Can Fibroids Be Treated with Medications?
It’s very common for a woman to be told that she needs surgery to treat her fibroid symptoms. Most often, a hysterectomy is recommended. For women who still want to get pregnant, a surgery to remove the fibroids but leave the uterus in place (a myomectomy) is the surgery of choice. But for women who don’t want to have surgery or who don’t want to lose their uterus, there are several medications for fibroids that can improve fibroid symptoms. Let’s take a look at them.
Non-Steroidal Anti-Inflammatory Drugs (NSAIDs)
NSAIDs are commonly used to treat the cramping pain associated with menstruation and fibroids. They block the inflammatory process and uterine contractions responsible for menstrual cramps. The most common NSAIDs are aspirin, ibuprofen, and naproxen. NSAIDS are so effective at relieving menstrual cramps that pressure was put on the FDA to release ibuprofen over the counter in the 1970’s so more women could use it.
Oral contraceptives can be used to regulate the menstrual cycle in an effort to stop spotting between periods or continual bleeding. They can also sometimes reduce the volume of menstrual flow. Oral contraceptives will not shrink the fibroids, however. They also carry several risks, which are much higher in older women and in women who smoke.
Leuprolide is similar to a natural hormone that blocks the production of any menstrual or pregnancy hormones. This mimics the situation in menopause and switches off the production of estrogen by the ovaries. The lack of estrogen allows the fibroids to shrink. They can shrink up to 70% after six months of therapy.
Leuprolide is often given as a long-acting injection. The most common brand used in the USA is Lupron or Lupron Depot. Leuprolide is prescribed by some doctors as medications for fibroids. The downside of using Leuprolide for management of fibroids is that there are unpleasant side effects in up to 95% of women. The side effects can include hot flashes, decreased libido, vaginal dryness, irritability, and mood swings. Small amounts of other hormones may be given when a woman is taking leuprolide to help manage the symptoms. When the leuprolide is stopped, the fibroids rapidly return to their original size and the fibroid symptoms recur.
Tranexamic acid is used to stop excessive bleeding. This is why it is considered one of the medications for fibroids. It prevents the breakdown of the body’s normal systems to stop excess bleeding. The brand name of tranexamic acid is Lysteda. It is taken as a pill for up to 5 days during the menstrual cycle. It can decrease menstrual flow by up to 50%. Tranexamic acid does not improve menstrual cramping or shrink the fibroids.
Ulipristal is one of the medications for fibroids that acts as a hormone and results in significant reduction of menstrual flow, decreased cramping, and shrinkage of fibroids. It does not produce menopausal symptoms, but it stimulates overgrowth of the endometrium. Therefore, it is given for repeated three-month courses, allowing a normal menstrual cycle between each course. Ulipristal has not yet been approved by the Federal Drug Administration in the USA. It is already widely used in other countries.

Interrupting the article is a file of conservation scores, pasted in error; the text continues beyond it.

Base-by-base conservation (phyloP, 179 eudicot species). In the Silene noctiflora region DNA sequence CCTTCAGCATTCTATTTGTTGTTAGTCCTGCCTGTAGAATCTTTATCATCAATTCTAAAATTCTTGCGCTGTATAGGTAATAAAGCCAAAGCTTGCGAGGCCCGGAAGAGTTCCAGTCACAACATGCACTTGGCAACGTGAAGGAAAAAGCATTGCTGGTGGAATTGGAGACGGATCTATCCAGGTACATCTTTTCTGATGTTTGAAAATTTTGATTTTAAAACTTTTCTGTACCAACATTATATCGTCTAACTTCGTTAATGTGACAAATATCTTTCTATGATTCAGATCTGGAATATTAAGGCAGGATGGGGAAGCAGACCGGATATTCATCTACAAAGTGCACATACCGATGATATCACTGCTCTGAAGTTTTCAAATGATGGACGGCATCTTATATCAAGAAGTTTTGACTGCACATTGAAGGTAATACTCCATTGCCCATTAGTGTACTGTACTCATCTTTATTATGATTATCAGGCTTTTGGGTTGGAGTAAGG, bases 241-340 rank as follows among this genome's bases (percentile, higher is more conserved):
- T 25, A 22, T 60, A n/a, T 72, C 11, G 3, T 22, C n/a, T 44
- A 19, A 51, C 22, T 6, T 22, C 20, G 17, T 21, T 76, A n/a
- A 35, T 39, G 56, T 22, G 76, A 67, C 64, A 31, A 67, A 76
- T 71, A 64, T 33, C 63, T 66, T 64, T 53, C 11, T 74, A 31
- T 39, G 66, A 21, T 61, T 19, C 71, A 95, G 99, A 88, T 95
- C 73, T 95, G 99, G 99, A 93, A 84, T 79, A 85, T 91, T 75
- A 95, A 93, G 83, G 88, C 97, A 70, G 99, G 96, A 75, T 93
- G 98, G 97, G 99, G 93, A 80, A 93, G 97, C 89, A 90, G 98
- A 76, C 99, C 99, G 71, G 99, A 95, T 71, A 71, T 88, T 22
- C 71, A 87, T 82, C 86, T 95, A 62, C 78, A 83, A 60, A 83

Medicated Intrauterine Device (IUD)
An IUD is a small device that is inserted into the uterus through the cervix by a gynecologist to prevent pregnancy. Some brands of IUDs contain hormone medication that is slowly released into a woman’s system. The hormone can decrease menstrual flow and cramping for three to five years depending on the brand. The brands of hormonal IUDs available in the USA are Mirena, Skyla, Liletta, and Kyleena. The Mirena is the most commonly used.
There are a few drawbacks to using a medicated IUD as one of the medications for fibroids to manage fibroid symptoms. The device may be difficult to insert in a woman with fibroids, especially if they are pushing on the inside lining of the uterus. In women with fibroids, the device is more likely to be expelled from the uterus. Also, the fibroids usually do not shrink when a woman uses an IUD.
Alternative to Medications for Fibroids or Surgery
For women who don’t want to experience the side effects of medication or undergo surgery, the most reliable way to treat all the fibroids is with a minimally-invasive procedure called uterine fibroid embolization (UFE). Uterine Fibroid Embolization (UFE) is the most reliable way to treat fibroids with a safe and effective non-surgical procedure.
During a UFE procedure, a tiny tube is fed through the blood vessels right to the uterus and the blood flow to all the fibroids is blocked from the inside. If the blood supply to the fibroids is cut off, the fibroids will die and can no longer grow. They will simply shrink in size. The woman can go home the same day, and the recovery time is usually 7-10 days, much less than hysterectomy.
Before deciding to take medication, or undergo a hysterectomy or myomectomy, speak to our uterine fibroid specialist Dr. Suzanne Slonim to see if you are a candidate for Uterine Fibroid Embolization. For more information about UFE or to schedule a consultation with Dr. Suzanne Slonim, visit FibroidFree.com, call to schedule or complete the form below.
Fibroid Institute Dallas serves the DFW area including Dallas, Duncanville, DeSoto, Cedar Hill, Lancaster, Cockrell Hill, Grand Prairie, Arlington, Hutchins, Irving, Highland Park, University Park, Park Cities, Garland, Mesquite, Richardson, Dallas, Addison, Carrollton, Plano, Allen, and all of North Texas. This information is not a substitute for professional medical advice. Prior to starting any new treatment or questions regarding a medical condition, always seek the advice of your doctor or other qualified health provider.